Land planning is the first step of every construction project. Without it, it is unlikely that plans will fit well with the natural elements of your site. Sometimes, this is performed early in the design stage to create an adaptive project, and other times, it is used to see if any adjustments are necessary for the new structures. No matter when you employ it, land planning in Idaho is necessary every time you build.
What is land planning?
Designers involve land planners after they acquire land. While conceptual drawings of a development can give a good indication of what the product will look like, they will not offer any indications of how the building will fit with the land’s topography and zoning category. That is why the land planner reviews the site and makes adjustments on the location of buildings, sidewalks, driveways and green spaces. Layouts are also designed around utility lines and any existing easements.
Land planners also include specialists. An engineering land planner works with the placement of buildings rather than their design. The goal is to position them so any drainage, grading and utility issues are resolved. An architectural land planner designs the buildings to the land’s particular attributes to create structures appropriate to the site.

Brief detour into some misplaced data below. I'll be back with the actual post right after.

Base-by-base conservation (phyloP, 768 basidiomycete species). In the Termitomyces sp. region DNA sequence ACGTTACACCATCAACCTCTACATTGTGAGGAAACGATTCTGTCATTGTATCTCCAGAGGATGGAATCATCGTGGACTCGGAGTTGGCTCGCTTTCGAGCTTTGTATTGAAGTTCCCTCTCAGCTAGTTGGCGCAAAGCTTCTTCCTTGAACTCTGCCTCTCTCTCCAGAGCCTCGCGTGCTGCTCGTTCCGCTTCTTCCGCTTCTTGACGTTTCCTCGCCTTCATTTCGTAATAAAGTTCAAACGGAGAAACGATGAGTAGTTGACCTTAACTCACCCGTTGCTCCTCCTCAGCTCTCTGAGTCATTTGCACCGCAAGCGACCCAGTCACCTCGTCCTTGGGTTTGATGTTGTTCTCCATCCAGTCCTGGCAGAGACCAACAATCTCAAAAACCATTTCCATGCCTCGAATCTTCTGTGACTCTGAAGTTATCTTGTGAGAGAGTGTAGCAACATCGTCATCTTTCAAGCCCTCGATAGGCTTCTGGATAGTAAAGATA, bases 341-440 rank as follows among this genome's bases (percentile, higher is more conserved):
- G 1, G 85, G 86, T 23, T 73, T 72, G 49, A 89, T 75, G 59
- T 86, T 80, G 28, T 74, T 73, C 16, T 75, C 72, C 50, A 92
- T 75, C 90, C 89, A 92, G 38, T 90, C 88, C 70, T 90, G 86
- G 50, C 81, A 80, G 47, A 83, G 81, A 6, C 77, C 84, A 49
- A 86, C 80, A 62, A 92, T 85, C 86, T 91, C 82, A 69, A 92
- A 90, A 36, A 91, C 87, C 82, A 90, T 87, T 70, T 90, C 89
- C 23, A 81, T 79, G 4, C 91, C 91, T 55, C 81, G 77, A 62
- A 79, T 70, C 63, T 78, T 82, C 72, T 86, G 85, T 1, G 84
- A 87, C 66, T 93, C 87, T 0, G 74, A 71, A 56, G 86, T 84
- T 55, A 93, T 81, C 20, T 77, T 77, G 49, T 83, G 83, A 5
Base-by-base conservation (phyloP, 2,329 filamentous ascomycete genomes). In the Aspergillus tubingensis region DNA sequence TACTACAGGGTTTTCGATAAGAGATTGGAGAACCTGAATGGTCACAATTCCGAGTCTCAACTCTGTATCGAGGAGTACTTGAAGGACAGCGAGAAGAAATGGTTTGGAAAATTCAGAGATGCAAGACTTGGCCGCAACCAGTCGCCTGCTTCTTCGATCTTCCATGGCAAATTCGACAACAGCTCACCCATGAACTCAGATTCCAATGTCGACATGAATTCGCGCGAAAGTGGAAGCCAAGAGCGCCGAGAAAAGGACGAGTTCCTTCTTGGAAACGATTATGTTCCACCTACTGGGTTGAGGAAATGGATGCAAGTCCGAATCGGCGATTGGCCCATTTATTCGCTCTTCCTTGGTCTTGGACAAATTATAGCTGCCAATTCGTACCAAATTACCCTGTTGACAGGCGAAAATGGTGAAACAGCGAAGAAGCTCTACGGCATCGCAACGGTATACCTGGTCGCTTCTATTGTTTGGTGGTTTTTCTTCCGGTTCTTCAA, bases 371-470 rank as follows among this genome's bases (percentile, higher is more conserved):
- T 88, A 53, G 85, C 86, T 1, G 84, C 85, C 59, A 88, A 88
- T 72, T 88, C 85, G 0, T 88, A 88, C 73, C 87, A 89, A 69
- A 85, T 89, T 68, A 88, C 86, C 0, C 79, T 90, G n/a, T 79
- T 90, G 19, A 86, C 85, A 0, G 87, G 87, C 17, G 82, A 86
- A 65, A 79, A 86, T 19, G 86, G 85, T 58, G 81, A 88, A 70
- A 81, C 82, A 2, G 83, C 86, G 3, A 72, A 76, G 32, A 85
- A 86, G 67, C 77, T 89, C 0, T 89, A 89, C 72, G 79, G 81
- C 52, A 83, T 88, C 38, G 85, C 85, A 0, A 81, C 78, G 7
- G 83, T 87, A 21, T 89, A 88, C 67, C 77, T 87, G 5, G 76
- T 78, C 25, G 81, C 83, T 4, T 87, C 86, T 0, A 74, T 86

There are no licensing requirements for land planners, but they are normally surveyors, architects or civil engineers. It is frequently a service that is included with the engineering contract.
How it works
The land planner will first get details on the project and site. Project details are given through descriptive paperwork or conceptual drawings, depending on how far the planning has progressed already. Another consideration is zoning requirements and permit details, as that will also affect layout of the buildings and of the project.
There are often adjustments depending on the type of permit or land character. For example, a permit may allow eight condominium units per acre, but the plans indicate 10. In this case, the concept needs to change so there are only eight per acre, or the developer can face fines. There is also the consideration of whether the land is appropriate for the use; a site may have the utilities for four townhouses, but may not be able to accommodate eight without substantial costs. If the original plans request eight or more, there may need to be a change there, too.
Once all of this is assessed, the land planner submits final plans to the city planner for approval. In the written decision, the city planner will indicate whether further changes are necessary.
Who to hire?
Land planning is often included with other services like design, engineering or architecture. It is rare for a firm to not include this service. When they do not, they will normally associate with another firm for land planning, so you will not noticed that service is missing.
If you seek the full service package for civil engineering and land planning in Idaho, contact Mason & Stanfield, Inc. Call us today to start planning your new project.